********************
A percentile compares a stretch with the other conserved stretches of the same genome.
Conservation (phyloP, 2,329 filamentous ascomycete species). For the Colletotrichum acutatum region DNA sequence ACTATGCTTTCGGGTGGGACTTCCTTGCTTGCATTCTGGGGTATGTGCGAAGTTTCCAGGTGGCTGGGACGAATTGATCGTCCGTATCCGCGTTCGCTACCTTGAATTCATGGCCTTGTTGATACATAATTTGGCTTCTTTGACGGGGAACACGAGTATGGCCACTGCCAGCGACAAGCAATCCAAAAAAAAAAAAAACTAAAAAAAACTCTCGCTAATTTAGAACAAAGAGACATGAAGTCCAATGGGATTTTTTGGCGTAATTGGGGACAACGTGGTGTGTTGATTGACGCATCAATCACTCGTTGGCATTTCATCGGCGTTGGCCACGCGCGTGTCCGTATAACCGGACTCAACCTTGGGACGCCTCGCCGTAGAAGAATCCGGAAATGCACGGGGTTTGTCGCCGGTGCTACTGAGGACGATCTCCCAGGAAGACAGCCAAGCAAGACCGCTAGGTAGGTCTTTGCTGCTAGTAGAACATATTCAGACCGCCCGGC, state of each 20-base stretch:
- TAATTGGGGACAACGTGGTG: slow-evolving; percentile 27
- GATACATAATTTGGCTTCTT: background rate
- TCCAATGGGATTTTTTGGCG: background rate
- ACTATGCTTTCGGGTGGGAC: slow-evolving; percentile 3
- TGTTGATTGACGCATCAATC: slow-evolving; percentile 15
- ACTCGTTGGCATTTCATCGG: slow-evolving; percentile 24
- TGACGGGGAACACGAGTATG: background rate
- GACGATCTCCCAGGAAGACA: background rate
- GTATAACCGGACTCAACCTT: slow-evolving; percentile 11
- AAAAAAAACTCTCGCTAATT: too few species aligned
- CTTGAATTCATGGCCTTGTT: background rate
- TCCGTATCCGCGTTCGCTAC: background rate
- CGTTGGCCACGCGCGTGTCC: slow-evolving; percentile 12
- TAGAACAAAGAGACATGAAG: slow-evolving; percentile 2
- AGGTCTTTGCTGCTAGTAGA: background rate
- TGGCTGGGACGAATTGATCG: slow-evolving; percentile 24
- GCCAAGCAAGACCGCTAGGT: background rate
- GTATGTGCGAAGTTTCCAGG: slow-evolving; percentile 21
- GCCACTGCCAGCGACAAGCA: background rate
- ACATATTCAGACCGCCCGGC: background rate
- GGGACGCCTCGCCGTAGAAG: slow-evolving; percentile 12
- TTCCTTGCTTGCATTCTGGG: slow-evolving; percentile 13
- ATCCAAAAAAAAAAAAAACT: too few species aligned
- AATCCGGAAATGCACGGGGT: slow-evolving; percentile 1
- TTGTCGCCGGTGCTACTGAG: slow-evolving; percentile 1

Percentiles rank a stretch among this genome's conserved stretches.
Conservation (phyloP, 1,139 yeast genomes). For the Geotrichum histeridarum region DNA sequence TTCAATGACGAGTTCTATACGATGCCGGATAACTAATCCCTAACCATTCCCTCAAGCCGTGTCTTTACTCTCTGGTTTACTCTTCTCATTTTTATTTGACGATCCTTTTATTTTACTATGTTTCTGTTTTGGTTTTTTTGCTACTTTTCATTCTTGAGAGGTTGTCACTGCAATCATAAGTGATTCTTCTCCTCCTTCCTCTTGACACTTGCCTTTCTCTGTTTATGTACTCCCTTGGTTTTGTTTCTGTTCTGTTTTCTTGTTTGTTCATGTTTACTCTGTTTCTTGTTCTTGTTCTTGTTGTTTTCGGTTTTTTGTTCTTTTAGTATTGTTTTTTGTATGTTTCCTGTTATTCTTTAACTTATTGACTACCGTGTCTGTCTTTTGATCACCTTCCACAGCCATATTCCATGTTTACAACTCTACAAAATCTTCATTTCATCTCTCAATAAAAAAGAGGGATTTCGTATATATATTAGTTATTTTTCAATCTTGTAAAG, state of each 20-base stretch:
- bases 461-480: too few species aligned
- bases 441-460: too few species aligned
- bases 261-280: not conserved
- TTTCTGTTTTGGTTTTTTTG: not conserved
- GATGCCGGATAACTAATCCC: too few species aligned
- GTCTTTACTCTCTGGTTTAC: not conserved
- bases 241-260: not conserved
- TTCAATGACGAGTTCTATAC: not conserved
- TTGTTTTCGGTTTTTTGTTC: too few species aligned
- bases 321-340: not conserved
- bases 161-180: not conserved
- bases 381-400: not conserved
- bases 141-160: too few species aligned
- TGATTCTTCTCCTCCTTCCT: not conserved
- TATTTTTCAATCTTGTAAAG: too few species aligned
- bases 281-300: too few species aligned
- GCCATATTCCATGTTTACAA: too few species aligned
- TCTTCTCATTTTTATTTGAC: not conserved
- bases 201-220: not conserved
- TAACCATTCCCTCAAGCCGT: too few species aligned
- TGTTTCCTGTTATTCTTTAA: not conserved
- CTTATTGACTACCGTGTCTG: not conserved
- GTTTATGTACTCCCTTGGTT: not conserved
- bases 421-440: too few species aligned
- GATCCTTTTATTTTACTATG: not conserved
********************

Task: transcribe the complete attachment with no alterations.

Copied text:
A percentile compares a stretch with the other conserved stretches of the same genome.
Conservation (phyloP, 2,329 filamentous ascomycete species). For the Colletotrichum acutatum region DNA sequence ACTATGCTTTCGGGTGGGACTTCCTTGCTTGCATTCTGGGGTATGTGCGAAGTTTCCAGGTGGCTGGGACGAATTGATCGTCCGTATCCGCGTTCGCTACCTTGAATTCATGGCCTTGTTGATACATAATTTGGCTTCTTTGACGGGGAACACGAGTATGGCCACTGCCAGCGACAAGCAATCCAAAAAAAAAAAAAACTAAAAAAAACTCTCGCTAATTTAGAACAAAGAGACATGAAGTCCAATGGGATTTTTTGGCGTAATTGGGGACAACGTGGTGTGTTGATTGACGCATCAATCACTCGTTGGCATTTCATCGGCGTTGGCCACGCGCGTGTCCGTATAACCGGACTCAACCTTGGGACGCCTCGCCGTAGAAGAATCCGGAAATGCACGGGGTTTGTCGCCGGTGCTACTGAGGACGATCTCCCAGGAAGACAGCCAAGCAAGACCGCTAGGTAGGTCTTTGCTGCTAGTAGAACATATTCAGACCGCCCGGC, state of each 20-base stretch:
- TAATTGGGGACAACGTGGTG: slow-evolving; percentile 27
- GATACATAATTTGGCTTCTT: background rate
- TCCAATGGGATTTTTTGGCG: background rate
- ACTATGCTTTCGGGTGGGAC: slow-evolving; percentile 3
- TGTTGATTGACGCATCAATC: slow-evolving; percentile 15
- ACTCGTTGGCATTTCATCGG: slow-evolving; percentile 24
- TGACGGGGAACACGAGTATG: background rate
- GACGATCTCCCAGGAAGACA: background rate
- GTATAACCGGACTCAACCTT: slow-evolving; percentile 11
- AAAAAAAACTCTCGCTAATT: too few species aligned
- CTTGAATTCATGGCCTTGTT: background rate
- TCCGTATCCGCGTTCGCTAC: background rate
- CGTTGGCCACGCGCGTGTCC: slow-evolving; percentile 12
- TAGAACAAAGAGACATGAAG: slow-evolving; percentile 2
- AGGTCTTTGCTGCTAGTAGA: background rate
- TGGCTGGGACGAATTGATCG: slow-evolving; percentile 24
- GCCAAGCAAGACCGCTAGGT: background rate
- GTATGTGCGAAGTTTCCAGG: slow-evolving; percentile 21
- GCCACTGCCAGCGACAAGCA: background rate
- ACATATTCAGACCGCCCGGC: background rate
- GGGACGCCTCGCCGTAGAAG: slow-evolving; percentile 12
- TTCCTTGCTTGCATTCTGGG: slow-evolving; percentile 13
- ATCCAAAAAAAAAAAAAACT: too few species aligned
- AATCCGGAAATGCACGGGGT: slow-evolving; percentile 1
- TTGTCGCCGGTGCTACTGAG: slow-evolving; percentile 1

Percentiles rank a stretch among this genome's conserved stretches.
Conservation (phyloP, 1,139 yeast genomes). For the Geotrichum histeridarum region DNA sequence TTCAATGACGAGTTCTATACGATGCCGGATAACTAATCCCTAACCATTCCCTCAAGCCGTGTCTTTACTCTCTGGTTTACTCTTCTCATTTTTATTTGACGATCCTTTTATTTTACTATGTTTCTGTTTTGGTTTTTTTGCTACTTTTCATTCTTGAGAGGTTGTCACTGCAATCATAAGTGATTCTTCTCCTCCTTCCTCTTGACACTTGCCTTTCTCTGTTTATGTACTCCCTTGGTTTTGTTTCTGTTCTGTTTTCTTGTTTGTTCATGTTTACTCTGTTTCTTGTTCTTGTTCTTGTTGTTTTCGGTTTTTTGTTCTTTTAGTATTGTTTTTTGTATGTTTCCTGTTATTCTTTAACTTATTGACTACCGTGTCTGTCTTTTGATCACCTTCCACAGCCATATTCCATGTTTACAACTCTACAAAATCTTCATTTCATCTCTCAATAAAAAAGAGGGATTTCGTATATATATTAGTTATTTTTCAATCTTGTAAAG, state of each 20-base stretch:
- bases 461-480: too few species aligned
- bases 441-460: too few species aligned
- bases 261-280: not conserved
- TTTCTGTTTTGGTTTTTTTG: not conserved
- GATGCCGGATAACTAATCCC: too few species aligned
- GTCTTTACTCTCTGGTTTAC: not conserved
- bases 241-260: not conserved
- TTCAATGACGAGTTCTATAC: not conserved
- TTGTTTTCGGTTTTTTGTTC: too few species aligned
- bases 321-340: not conserved
- bases 161-180: not conserved
- bases 381-400: not conserved
- bases 141-160: too few species aligned
- TGATTCTTCTCCTCCTTCCT: not conserved
- TATTTTTCAATCTTGTAAAG: too few species aligned
- bases 281-300: too few species aligned
- GCCATATTCCATGTTTACAA: too few species aligned
- TCTTCTCATTTTTATTTGAC: not conserved
- bases 201-220: not conserved
- TAACCATTCCCTCAAGCCGT: too few species aligned
- TGTTTCCTGTTATTCTTTAA: not conserved
- CTTATTGACTACCGTGTCTG: not conserved
- GTTTATGTACTCCCTTGGTT: not conserved
- bases 421-440: too few species aligned
- GATCCTTTTATTTTACTATG: not conserved